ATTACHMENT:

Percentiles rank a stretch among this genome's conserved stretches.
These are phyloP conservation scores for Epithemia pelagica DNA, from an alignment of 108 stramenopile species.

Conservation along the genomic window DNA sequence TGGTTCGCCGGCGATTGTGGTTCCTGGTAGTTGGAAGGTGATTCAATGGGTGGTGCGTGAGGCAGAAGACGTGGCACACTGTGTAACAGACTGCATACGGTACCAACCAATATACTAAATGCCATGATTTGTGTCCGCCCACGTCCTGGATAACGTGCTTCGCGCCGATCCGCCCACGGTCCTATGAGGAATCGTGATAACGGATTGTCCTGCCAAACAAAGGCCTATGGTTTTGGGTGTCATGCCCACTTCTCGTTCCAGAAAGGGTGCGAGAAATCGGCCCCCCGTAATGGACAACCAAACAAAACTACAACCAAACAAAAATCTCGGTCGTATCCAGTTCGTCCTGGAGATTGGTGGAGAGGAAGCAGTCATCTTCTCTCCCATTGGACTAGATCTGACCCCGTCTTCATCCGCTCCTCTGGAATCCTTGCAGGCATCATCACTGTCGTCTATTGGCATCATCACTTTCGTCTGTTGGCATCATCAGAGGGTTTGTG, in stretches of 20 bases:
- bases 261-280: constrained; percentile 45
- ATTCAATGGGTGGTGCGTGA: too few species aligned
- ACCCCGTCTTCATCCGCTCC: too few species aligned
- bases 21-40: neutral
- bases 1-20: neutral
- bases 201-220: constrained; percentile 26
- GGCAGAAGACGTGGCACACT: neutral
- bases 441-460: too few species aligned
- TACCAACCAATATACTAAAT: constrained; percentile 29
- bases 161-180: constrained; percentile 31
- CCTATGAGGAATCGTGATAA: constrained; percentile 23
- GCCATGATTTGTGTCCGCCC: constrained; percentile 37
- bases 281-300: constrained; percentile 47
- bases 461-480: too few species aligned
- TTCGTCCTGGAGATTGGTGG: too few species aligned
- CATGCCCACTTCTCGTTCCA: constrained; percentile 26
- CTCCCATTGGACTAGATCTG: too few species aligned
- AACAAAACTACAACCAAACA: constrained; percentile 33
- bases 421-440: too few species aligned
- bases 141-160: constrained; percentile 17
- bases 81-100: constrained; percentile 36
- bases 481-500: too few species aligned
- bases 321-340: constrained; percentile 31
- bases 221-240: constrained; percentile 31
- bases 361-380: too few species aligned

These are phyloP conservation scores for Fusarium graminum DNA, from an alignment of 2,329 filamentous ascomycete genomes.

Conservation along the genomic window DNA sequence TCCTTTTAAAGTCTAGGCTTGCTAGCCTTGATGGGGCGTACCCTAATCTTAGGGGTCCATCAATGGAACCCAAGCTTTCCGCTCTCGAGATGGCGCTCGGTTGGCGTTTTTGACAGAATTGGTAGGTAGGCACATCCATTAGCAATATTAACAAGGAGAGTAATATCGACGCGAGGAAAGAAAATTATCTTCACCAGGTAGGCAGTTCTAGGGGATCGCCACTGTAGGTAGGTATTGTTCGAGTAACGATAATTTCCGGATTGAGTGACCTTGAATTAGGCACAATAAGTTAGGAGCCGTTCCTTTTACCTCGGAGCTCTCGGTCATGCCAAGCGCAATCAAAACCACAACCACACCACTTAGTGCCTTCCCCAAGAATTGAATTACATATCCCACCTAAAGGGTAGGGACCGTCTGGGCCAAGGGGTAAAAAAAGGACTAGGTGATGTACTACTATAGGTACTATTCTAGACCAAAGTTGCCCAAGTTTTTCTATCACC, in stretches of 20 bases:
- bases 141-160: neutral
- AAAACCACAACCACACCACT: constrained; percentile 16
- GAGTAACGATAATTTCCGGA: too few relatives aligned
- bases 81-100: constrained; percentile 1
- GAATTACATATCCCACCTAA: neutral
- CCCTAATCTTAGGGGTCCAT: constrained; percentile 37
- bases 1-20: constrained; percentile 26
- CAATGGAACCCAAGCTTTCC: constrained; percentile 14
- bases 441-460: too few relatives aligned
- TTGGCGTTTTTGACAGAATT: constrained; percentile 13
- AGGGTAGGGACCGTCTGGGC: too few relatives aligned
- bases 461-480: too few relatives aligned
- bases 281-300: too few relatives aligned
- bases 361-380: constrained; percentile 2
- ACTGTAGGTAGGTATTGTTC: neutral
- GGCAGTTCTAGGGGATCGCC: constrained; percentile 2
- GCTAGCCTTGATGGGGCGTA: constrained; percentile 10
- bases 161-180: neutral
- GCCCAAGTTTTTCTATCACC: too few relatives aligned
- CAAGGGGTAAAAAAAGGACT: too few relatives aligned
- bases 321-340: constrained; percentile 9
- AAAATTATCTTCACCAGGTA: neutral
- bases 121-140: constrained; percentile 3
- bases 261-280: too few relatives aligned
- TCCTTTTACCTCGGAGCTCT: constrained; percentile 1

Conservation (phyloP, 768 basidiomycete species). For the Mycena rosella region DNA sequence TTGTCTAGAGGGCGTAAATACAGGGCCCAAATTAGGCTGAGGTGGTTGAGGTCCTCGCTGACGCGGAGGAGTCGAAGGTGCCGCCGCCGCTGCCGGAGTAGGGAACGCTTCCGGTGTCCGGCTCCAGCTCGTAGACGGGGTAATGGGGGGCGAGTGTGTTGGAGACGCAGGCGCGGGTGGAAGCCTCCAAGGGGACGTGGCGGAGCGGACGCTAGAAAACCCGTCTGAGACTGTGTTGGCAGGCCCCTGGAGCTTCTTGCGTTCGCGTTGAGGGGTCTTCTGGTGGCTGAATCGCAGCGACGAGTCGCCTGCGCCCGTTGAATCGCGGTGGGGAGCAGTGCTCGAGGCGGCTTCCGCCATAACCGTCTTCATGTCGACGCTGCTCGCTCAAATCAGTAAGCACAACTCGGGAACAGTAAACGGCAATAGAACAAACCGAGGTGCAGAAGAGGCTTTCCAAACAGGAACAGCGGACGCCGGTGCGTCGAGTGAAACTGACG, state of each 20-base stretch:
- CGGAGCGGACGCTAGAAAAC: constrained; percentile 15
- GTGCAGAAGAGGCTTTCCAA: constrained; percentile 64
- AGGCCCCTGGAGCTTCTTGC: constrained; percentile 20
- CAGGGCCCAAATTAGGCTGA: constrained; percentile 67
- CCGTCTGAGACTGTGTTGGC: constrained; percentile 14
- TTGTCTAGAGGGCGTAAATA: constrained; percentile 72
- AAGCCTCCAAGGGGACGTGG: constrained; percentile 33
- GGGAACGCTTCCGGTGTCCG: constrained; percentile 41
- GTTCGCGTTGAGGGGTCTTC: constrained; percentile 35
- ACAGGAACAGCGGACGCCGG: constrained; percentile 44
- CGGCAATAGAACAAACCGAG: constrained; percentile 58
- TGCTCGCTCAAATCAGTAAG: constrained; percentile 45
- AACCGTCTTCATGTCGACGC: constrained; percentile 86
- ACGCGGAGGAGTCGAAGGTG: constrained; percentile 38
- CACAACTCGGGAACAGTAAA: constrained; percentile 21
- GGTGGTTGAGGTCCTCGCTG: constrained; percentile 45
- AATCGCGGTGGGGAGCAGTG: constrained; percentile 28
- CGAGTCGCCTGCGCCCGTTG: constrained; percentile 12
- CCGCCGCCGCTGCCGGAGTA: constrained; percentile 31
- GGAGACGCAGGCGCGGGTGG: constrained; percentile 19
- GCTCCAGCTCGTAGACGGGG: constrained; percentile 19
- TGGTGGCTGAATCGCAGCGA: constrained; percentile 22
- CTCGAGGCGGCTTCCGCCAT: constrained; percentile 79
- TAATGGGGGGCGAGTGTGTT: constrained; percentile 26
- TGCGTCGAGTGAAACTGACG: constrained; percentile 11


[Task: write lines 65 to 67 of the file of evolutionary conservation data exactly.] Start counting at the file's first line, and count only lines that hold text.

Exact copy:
- GTTCGCGTTGAGGGGTCTTC: constrained; percentile 35
- ACAGGAACAGCGGACGCCGG: constrained; percentile 44
- CGGCAATAGAACAAACCGAG: constrained; percentile 58